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Friday, November 05, 2010

Watching a Chapel Market funeral

Round the corner from the office in Chapel Market is a pub called the Alma. Britain is full of pubs called the Alma. This one's for hard drinkers, many with market connections. Customers are usually hoisting pints of lager at nine o'clock in the morning. It's been like this long before the licensing laws were reformed. The smoking ban meant the pub's patrons, all of whom are smokers, were suddenly extruded into the daylight as if in a sock that had been turned inside out. People who had spent their days in the darkest corners were forced to drink and smoke outside. None of these people look healthy, which is not surprising if they're drinking and smoking all day. Quite a few of them seemed to have lost limbs, presumably not at the Battle of the Alma.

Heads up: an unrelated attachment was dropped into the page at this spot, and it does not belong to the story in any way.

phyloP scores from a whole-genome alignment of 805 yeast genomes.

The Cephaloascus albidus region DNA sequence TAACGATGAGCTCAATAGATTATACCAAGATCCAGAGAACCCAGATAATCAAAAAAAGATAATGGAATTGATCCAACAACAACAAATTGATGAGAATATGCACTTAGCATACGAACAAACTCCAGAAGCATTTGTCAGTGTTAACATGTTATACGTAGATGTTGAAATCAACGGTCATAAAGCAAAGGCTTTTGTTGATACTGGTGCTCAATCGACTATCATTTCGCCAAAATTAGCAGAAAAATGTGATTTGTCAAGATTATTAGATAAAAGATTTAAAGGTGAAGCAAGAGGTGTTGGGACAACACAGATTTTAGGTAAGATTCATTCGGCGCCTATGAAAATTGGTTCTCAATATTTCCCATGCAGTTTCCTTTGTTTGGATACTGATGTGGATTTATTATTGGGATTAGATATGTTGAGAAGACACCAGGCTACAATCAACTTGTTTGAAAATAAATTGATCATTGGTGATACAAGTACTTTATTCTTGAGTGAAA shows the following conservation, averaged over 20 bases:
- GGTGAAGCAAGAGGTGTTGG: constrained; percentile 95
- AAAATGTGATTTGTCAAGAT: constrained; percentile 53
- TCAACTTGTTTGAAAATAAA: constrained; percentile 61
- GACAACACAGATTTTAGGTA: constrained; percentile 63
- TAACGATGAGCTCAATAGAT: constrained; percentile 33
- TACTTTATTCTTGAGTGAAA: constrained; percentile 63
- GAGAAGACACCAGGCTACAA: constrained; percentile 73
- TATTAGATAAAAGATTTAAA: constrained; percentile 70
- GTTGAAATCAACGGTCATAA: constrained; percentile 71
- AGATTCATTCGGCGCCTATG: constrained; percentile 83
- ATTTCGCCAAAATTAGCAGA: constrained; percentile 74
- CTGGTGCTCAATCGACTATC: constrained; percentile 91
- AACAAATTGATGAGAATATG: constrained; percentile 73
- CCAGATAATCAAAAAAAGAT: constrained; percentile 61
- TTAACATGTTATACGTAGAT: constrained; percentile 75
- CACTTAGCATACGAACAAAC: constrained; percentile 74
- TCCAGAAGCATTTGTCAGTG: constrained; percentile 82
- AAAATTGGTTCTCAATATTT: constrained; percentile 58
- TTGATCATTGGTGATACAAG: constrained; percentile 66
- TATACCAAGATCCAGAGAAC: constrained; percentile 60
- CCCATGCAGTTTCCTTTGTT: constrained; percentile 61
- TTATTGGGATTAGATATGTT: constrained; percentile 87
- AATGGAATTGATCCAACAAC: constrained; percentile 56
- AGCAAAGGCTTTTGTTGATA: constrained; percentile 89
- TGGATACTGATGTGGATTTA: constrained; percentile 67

Every now and then you'll see a small poster run off a home printer and placed in the window. This will bear a picture of a man who looks 75 but was probably in his early 60s and announce that Patrick or Jim or Michael has died and that his funeral party will be either departing from or terminating at the Alma. When we went out for something to eat yesterday lunchtime one of these parties was taking place. Through the window we could see and hear a musician singing "The Fields Of Athenry" through a portable P.A. while the regulars lifted pint after pint and the horse-racing flickered silently on the TV above the bar.

A knot of mourners watched the proceedings from outside so that they could smoke. We sat down in the chip shop opposite. One of the mourners, a 12-year-old boy, wearing a buttoned-up suit and sporting a huge star-shaped stud earring, came in, bought a saveloy and then went back across the road to re-join the mourners and eat it.